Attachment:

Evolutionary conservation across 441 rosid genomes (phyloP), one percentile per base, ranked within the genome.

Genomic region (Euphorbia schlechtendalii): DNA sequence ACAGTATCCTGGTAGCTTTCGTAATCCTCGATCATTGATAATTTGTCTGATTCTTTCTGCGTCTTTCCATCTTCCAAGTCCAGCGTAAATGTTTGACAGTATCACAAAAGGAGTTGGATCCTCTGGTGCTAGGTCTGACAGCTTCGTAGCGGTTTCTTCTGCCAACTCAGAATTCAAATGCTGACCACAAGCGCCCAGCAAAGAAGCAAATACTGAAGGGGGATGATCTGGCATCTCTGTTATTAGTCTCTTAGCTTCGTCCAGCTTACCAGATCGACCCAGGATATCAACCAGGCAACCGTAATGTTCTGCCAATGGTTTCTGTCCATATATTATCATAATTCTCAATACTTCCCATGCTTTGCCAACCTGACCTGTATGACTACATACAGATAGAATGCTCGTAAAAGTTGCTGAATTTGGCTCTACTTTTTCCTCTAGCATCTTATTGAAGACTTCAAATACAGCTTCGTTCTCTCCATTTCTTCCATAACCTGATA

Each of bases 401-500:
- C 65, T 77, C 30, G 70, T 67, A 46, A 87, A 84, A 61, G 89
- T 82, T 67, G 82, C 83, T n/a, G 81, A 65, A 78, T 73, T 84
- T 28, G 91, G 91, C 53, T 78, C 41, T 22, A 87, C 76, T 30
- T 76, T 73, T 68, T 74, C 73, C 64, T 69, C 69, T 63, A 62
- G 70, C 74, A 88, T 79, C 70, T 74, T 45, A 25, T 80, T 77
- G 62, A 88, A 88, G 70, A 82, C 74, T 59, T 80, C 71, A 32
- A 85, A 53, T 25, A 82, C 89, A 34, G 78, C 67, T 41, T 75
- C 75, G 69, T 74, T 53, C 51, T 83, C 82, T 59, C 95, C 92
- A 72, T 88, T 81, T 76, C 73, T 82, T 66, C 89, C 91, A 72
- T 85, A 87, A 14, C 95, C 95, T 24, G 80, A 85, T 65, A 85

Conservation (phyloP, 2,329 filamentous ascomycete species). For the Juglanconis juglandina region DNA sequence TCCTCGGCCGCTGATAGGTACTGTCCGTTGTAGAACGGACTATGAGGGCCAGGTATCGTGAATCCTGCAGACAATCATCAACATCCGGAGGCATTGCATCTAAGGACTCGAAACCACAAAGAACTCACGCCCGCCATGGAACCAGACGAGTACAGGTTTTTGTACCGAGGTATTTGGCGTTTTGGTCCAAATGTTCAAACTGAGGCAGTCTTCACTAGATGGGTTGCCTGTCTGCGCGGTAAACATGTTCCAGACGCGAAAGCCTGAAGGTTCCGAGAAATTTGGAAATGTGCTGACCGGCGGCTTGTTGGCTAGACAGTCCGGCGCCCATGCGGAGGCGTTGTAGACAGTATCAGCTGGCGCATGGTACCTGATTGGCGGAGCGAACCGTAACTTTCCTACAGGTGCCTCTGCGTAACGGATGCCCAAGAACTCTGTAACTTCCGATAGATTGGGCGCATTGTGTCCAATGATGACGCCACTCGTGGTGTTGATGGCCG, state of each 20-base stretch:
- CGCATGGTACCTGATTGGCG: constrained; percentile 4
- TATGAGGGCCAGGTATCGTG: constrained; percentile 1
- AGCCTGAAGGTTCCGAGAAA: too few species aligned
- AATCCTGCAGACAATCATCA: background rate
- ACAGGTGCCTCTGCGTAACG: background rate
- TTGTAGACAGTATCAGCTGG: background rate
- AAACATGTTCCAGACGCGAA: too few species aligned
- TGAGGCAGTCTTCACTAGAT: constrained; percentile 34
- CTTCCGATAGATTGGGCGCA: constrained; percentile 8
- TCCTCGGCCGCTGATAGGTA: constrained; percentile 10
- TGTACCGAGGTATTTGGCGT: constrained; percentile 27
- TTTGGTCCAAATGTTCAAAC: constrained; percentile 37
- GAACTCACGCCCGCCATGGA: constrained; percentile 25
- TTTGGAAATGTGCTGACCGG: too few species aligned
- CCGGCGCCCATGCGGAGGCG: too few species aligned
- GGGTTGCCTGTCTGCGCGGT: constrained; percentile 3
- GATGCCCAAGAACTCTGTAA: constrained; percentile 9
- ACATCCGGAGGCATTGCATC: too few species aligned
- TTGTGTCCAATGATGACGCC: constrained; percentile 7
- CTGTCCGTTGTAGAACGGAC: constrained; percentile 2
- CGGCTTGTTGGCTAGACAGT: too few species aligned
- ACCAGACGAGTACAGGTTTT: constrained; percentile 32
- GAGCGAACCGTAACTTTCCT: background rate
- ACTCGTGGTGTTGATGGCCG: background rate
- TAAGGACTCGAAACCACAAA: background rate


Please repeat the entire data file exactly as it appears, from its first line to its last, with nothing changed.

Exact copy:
Evolutionary conservation across 441 rosid genomes (phyloP), one percentile per base, ranked within the genome.

Genomic region (Euphorbia schlechtendalii): DNA sequence ACAGTATCCTGGTAGCTTTCGTAATCCTCGATCATTGATAATTTGTCTGATTCTTTCTGCGTCTTTCCATCTTCCAAGTCCAGCGTAAATGTTTGACAGTATCACAAAAGGAGTTGGATCCTCTGGTGCTAGGTCTGACAGCTTCGTAGCGGTTTCTTCTGCCAACTCAGAATTCAAATGCTGACCACAAGCGCCCAGCAAAGAAGCAAATACTGAAGGGGGATGATCTGGCATCTCTGTTATTAGTCTCTTAGCTTCGTCCAGCTTACCAGATCGACCCAGGATATCAACCAGGCAACCGTAATGTTCTGCCAATGGTTTCTGTCCATATATTATCATAATTCTCAATACTTCCCATGCTTTGCCAACCTGACCTGTATGACTACATACAGATAGAATGCTCGTAAAAGTTGCTGAATTTGGCTCTACTTTTTCCTCTAGCATCTTATTGAAGACTTCAAATACAGCTTCGTTCTCTCCATTTCTTCCATAACCTGATA

Each of bases 401-500:
- C 65, T 77, C 30, G 70, T 67, A 46, A 87, A 84, A 61, G 89
- T 82, T 67, G 82, C 83, T n/a, G 81, A 65, A 78, T 73, T 84
- T 28, G 91, G 91, C 53, T 78, C 41, T 22, A 87, C 76, T 30
- T 76, T 73, T 68, T 74, C 73, C 64, T 69, C 69, T 63, A 62
- G 70, C 74, A 88, T 79, C 70, T 74, T 45, A 25, T 80, T 77
- G 62, A 88, A 88, G 70, A 82, C 74, T 59, T 80, C 71, A 32
- A 85, A 53, T 25, A 82, C 89, A 34, G 78, C 67, T 41, T 75
- C 75, G 69, T 74, T 53, C 51, T 83, C 82, T 59, C 95, C 92
- A 72, T 88, T 81, T 76, C 73, T 82, T 66, C 89, C 91, A 72
- T 85, A 87, A 14, C 95, C 95, T 24, G 80, A 85, T 65, A 85

Conservation (phyloP, 2,329 filamentous ascomycete species). For the Juglanconis juglandina region DNA sequence TCCTCGGCCGCTGATAGGTACTGTCCGTTGTAGAACGGACTATGAGGGCCAGGTATCGTGAATCCTGCAGACAATCATCAACATCCGGAGGCATTGCATCTAAGGACTCGAAACCACAAAGAACTCACGCCCGCCATGGAACCAGACGAGTACAGGTTTTTGTACCGAGGTATTTGGCGTTTTGGTCCAAATGTTCAAACTGAGGCAGTCTTCACTAGATGGGTTGCCTGTCTGCGCGGTAAACATGTTCCAGACGCGAAAGCCTGAAGGTTCCGAGAAATTTGGAAATGTGCTGACCGGCGGCTTGTTGGCTAGACAGTCCGGCGCCCATGCGGAGGCGTTGTAGACAGTATCAGCTGGCGCATGGTACCTGATTGGCGGAGCGAACCGTAACTTTCCTACAGGTGCCTCTGCGTAACGGATGCCCAAGAACTCTGTAACTTCCGATAGATTGGGCGCATTGTGTCCAATGATGACGCCACTCGTGGTGTTGATGGCCG, state of each 20-base stretch:
- CGCATGGTACCTGATTGGCG: constrained; percentile 4
- TATGAGGGCCAGGTATCGTG: constrained; percentile 1
- AGCCTGAAGGTTCCGAGAAA: too few species aligned
- AATCCTGCAGACAATCATCA: background rate
- ACAGGTGCCTCTGCGTAACG: background rate
- TTGTAGACAGTATCAGCTGG: background rate
- AAACATGTTCCAGACGCGAA: too few species aligned
- TGAGGCAGTCTTCACTAGAT: constrained; percentile 34
- CTTCCGATAGATTGGGCGCA: constrained; percentile 8
- TCCTCGGCCGCTGATAGGTA: constrained; percentile 10
- TGTACCGAGGTATTTGGCGT: constrained; percentile 27
- TTTGGTCCAAATGTTCAAAC: constrained; percentile 37
- GAACTCACGCCCGCCATGGA: constrained; percentile 25
- TTTGGAAATGTGCTGACCGG: too few species aligned
- CCGGCGCCCATGCGGAGGCG: too few species aligned
- GGGTTGCCTGTCTGCGCGGT: constrained; percentile 3
- GATGCCCAAGAACTCTGTAA: constrained; percentile 9
- ACATCCGGAGGCATTGCATC: too few species aligned
- TTGTGTCCAATGATGACGCC: constrained; percentile 7
- CTGTCCGTTGTAGAACGGAC: constrained; percentile 2
- CGGCTTGTTGGCTAGACAGT: too few species aligned
- ACCAGACGAGTACAGGTTTT: constrained; percentile 32
- GAGCGAACCGTAACTTTCCT: background rate
- ACTCGTGGTGTTGATGGCCG: background rate
- TAAGGACTCGAAACCACAAA: background rate